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The Extreme Outdoors

Hiking alone across the United States, exploring ice covered mountains or free climbing over a 20 foot drop may seem like something only highly trained adults could do, but these Paly students are pushing their limits to conquer their goals. Oscar Scherer, Sinclair Myrick and Maddie Dong have all set out, exploring the great outdoors in ways normal high school students could only dream of. In a world of parents coddling and protecting their children from the scary outdoors, these students travel into the wilderness to push their boundaries.

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Oscar Scherer

Oscar Scherer, a Paly senior, tosses a sleeping bag, sleeping pad, raingear, a supply of food and bear spray into his bag. This is all he needs for his next adventure — conquering the infamous Pacific Crest Trail. This hike stretches along the west coast from the south of Canada to the Mexican border; Scherer is planning on hiking the entire trail alone.

His passion for the wilderness began when he was younger, from hearing stories of his uncle’s journey through the Appalachian Mountains. This, combined with a lifelong love of backpacking and hiking, inspired him to take a gap year and pursue what he has always dreamed of, a year in the mountains.

However, there are necessary steps Scherer must take in order to prepare himself for three and a half months in the wilderness. “I go backpacking fairly often,” Scherer said. “Over spring break, I went hiking a lot and I try to go once every weekend.” He occasionally trains at the gym, but tries to avoid it because it cannot compare to the outdoors.

Despite his urge for adventure, Scherer is still nervous about the trip. “Of course I’m going to be scared, I’m gonna be out there for 3 months,” Scherer said. Despite his concerns, he still remains optimistic about the journey. He won’t be completely isolated as he is planning on making frequent pit stops in nearby cities for supplies. After completing the trip, he plans to return home and take on various jobs for a year or two, hoping for a career related to backpacking.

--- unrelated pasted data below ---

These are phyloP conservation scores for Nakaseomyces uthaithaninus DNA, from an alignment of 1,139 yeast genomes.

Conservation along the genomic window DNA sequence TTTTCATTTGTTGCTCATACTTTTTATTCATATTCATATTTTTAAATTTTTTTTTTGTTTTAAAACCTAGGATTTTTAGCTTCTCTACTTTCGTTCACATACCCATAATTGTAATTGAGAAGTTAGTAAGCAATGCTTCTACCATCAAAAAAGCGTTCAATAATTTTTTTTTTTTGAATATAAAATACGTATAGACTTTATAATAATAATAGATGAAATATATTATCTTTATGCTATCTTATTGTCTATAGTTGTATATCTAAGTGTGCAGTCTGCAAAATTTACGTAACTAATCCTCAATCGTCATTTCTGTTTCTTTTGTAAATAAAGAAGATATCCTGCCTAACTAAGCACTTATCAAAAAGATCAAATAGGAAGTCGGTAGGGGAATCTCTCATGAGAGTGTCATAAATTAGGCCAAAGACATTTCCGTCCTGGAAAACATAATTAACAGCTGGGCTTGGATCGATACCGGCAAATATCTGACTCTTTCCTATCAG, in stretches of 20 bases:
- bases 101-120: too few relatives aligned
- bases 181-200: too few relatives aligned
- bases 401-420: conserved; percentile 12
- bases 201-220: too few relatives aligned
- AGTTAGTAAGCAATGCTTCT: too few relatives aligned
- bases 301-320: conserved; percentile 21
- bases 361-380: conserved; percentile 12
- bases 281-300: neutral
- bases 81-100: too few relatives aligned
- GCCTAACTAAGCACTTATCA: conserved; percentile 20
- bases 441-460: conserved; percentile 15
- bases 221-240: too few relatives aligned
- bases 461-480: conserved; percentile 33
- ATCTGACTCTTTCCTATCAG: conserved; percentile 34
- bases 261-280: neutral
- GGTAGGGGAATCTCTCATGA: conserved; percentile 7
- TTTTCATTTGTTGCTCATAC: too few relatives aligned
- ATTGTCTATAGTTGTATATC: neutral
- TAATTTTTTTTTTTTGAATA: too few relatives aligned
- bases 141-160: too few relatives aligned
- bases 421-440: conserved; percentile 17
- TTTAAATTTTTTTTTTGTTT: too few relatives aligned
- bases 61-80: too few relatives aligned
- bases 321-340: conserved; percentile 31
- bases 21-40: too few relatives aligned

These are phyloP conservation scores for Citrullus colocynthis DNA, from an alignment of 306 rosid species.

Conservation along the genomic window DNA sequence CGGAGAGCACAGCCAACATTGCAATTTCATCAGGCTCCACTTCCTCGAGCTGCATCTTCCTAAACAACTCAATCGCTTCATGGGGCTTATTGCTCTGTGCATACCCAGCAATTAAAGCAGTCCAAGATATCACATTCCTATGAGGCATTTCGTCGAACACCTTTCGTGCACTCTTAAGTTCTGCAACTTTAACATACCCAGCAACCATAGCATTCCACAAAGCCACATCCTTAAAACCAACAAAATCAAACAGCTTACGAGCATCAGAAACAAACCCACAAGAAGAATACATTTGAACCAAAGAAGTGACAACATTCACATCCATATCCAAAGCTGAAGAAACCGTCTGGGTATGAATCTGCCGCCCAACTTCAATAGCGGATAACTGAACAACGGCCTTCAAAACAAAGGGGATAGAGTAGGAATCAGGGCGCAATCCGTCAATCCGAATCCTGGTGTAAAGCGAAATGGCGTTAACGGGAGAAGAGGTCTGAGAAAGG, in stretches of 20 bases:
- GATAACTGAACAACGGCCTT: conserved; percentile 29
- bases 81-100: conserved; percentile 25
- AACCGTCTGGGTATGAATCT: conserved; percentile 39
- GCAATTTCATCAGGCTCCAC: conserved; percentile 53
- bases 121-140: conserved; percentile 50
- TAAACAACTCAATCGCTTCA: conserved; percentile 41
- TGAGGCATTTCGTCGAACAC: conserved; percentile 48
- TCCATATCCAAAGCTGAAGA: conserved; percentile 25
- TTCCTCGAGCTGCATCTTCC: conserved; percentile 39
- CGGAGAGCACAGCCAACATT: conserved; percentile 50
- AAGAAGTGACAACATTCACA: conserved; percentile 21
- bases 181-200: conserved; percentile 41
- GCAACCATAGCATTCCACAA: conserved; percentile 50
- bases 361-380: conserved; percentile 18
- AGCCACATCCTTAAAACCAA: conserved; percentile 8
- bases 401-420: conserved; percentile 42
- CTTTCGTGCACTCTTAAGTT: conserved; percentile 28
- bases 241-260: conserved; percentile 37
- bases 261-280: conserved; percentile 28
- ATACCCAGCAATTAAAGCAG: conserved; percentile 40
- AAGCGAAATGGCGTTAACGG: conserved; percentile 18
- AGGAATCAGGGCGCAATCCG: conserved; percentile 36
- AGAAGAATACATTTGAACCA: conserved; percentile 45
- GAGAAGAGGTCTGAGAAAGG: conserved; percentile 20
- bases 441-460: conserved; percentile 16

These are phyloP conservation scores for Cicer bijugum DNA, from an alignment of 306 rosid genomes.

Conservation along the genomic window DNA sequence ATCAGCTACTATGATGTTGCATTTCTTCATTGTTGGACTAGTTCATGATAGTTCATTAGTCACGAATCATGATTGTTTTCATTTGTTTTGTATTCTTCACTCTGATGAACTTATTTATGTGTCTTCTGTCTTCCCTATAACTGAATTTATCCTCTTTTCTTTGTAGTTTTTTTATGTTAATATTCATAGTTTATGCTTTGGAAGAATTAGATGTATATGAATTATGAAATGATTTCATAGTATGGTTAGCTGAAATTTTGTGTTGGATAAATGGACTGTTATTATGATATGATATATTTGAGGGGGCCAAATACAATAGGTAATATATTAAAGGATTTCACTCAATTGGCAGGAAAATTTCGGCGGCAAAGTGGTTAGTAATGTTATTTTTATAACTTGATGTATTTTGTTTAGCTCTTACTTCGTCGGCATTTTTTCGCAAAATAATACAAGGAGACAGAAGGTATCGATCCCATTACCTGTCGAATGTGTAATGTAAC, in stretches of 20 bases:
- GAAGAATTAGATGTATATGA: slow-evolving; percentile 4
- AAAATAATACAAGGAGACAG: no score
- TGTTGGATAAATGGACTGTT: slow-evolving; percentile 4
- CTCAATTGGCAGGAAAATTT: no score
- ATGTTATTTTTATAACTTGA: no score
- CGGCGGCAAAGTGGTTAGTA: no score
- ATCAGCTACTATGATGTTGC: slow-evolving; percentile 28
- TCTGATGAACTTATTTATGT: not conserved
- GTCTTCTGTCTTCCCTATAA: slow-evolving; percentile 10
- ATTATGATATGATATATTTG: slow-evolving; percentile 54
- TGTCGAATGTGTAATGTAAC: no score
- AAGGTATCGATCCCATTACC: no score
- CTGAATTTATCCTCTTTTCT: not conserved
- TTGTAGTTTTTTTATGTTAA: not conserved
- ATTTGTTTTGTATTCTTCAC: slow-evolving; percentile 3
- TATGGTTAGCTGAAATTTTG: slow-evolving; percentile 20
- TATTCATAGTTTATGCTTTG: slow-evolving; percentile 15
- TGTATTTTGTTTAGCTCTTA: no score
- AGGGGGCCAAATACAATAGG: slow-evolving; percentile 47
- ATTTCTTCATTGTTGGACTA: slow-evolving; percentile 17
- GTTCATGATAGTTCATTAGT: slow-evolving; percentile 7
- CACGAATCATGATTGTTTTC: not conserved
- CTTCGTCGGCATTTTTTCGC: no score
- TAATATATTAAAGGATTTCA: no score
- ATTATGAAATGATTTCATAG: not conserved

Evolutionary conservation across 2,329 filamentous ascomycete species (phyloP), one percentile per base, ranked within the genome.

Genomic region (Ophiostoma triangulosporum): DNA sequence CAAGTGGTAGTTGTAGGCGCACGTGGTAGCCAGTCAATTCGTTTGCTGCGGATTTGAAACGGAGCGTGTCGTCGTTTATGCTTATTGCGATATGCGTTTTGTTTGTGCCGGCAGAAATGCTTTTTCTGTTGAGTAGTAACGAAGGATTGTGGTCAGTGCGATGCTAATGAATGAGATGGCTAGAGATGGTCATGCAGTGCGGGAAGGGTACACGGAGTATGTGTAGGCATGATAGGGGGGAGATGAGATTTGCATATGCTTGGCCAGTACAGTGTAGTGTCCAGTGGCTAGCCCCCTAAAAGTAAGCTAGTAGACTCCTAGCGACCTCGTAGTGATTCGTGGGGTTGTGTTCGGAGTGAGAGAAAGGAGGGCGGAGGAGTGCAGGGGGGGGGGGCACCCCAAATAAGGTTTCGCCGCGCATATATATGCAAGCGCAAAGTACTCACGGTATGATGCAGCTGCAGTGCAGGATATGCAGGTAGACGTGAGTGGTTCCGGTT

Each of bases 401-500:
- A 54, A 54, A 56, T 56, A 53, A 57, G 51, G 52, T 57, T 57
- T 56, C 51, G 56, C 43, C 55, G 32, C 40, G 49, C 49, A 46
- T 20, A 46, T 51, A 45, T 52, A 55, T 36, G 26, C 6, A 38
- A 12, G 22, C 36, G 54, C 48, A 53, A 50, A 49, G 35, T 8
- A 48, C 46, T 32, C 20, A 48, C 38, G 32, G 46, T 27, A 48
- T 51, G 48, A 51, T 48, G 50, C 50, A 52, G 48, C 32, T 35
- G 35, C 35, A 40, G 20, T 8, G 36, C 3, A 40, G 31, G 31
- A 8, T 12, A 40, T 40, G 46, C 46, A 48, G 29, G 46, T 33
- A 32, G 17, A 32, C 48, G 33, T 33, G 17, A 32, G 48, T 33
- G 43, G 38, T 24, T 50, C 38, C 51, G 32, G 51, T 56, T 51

“If you’re not ready for college, I would recommend taking a gap year and doing something you love,” Scherer said. Even if the experience falls short of his expectations, it allows him to further himself and discover more about the world around him.

 

Sinclair Myrick

Paly senior, Sinclair Myrick, emerges from his tent, knowing that it is the day he conquers the tallest mountain in South America. While many train for years, refining their rock climbing skills, before deciding to conquer a 22,841 foot peak in the middle of Argentina, Myrick first started his quest of mountaineering his sophomore year. Mountaineering is  the sport of summiting peaks in any way necessary, using ice picks, rock scrambling and rock climbing.

“We read ‘Into Thin Air’ and that really got me into the world of mountaineering,” Myrick said. While many would turn away from scaling huge mountains after reading “Into Thin Air,” a book about a climbing disaster on Everest, Myrick was very attracted to it. “After reading about it, I realized it’s all about decision making and mountaineering can be very safe if you make the right decisions” Myrick said.